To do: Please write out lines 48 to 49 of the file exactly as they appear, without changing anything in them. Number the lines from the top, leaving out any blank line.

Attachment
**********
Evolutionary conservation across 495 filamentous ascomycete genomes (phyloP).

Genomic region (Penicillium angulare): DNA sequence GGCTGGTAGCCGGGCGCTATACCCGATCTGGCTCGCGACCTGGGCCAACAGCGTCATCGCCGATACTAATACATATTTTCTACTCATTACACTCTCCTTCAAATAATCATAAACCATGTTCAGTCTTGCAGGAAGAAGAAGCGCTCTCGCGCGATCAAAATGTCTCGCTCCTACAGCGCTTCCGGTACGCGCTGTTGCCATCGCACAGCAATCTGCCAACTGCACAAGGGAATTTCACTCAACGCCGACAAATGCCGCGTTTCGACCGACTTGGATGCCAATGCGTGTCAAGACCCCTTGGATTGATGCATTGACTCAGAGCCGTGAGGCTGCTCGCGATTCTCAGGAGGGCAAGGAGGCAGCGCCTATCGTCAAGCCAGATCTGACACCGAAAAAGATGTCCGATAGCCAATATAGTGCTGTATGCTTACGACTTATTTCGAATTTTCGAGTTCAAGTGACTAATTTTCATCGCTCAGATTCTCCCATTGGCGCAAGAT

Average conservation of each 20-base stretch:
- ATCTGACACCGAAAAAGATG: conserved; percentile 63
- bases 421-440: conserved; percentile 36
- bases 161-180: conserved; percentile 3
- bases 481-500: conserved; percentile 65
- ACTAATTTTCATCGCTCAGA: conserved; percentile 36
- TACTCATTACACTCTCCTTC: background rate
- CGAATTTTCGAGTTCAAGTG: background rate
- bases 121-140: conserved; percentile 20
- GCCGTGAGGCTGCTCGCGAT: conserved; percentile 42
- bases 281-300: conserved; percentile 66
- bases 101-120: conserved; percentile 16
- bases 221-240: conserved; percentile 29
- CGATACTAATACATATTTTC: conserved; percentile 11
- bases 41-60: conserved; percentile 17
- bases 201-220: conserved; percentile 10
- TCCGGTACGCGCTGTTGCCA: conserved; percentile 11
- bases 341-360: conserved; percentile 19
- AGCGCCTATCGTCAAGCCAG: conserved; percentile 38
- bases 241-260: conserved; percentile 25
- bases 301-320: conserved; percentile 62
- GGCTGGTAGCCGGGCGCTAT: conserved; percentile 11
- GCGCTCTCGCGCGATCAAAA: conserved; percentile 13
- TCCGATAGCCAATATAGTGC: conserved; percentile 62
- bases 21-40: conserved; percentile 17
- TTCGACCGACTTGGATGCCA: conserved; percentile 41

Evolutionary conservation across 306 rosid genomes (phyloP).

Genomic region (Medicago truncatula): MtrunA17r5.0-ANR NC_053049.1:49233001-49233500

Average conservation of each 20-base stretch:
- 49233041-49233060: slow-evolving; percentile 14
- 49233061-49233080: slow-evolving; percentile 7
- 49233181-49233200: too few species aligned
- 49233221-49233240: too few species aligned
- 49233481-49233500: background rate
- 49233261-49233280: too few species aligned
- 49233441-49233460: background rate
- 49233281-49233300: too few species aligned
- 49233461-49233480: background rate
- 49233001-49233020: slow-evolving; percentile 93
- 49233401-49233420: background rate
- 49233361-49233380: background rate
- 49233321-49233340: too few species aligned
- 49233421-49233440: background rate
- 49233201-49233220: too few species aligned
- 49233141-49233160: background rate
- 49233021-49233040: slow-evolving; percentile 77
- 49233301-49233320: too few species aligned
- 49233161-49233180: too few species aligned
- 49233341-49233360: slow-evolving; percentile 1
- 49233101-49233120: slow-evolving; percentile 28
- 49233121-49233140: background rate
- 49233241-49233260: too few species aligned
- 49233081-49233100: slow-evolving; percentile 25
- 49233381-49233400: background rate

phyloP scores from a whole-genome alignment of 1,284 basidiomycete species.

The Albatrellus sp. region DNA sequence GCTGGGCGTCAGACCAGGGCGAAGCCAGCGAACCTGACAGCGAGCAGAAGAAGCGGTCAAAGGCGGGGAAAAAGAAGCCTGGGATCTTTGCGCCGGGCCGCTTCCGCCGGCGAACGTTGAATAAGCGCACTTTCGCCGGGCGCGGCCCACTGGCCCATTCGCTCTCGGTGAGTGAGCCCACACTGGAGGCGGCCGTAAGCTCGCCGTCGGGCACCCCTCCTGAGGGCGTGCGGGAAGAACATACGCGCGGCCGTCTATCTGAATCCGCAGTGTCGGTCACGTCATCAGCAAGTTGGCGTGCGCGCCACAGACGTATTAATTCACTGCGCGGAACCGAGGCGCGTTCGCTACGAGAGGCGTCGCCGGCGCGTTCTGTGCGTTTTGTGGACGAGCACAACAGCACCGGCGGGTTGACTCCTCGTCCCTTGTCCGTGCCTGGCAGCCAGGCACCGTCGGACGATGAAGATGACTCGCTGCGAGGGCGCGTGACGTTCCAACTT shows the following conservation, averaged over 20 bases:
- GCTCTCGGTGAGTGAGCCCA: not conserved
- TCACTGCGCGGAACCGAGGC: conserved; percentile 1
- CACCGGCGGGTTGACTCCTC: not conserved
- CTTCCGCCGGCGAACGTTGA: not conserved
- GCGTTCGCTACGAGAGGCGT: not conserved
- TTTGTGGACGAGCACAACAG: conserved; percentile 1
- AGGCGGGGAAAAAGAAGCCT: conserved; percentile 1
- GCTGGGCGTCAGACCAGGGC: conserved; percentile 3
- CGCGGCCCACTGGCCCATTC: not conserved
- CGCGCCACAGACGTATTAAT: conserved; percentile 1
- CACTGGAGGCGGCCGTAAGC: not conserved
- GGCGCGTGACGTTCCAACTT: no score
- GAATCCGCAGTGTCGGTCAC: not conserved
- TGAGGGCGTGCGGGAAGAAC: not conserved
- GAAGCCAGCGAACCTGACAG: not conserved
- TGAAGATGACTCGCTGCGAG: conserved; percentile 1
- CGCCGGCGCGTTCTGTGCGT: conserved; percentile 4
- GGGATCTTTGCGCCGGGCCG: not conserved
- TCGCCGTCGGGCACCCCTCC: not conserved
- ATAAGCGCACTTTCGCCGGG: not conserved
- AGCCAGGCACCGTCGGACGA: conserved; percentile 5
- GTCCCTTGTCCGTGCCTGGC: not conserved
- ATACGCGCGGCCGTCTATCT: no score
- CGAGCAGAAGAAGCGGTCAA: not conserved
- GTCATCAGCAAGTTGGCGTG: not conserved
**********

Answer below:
- 49233021-49233040: slow-evolving; percentile 77
- 49233301-49233320: too few species aligned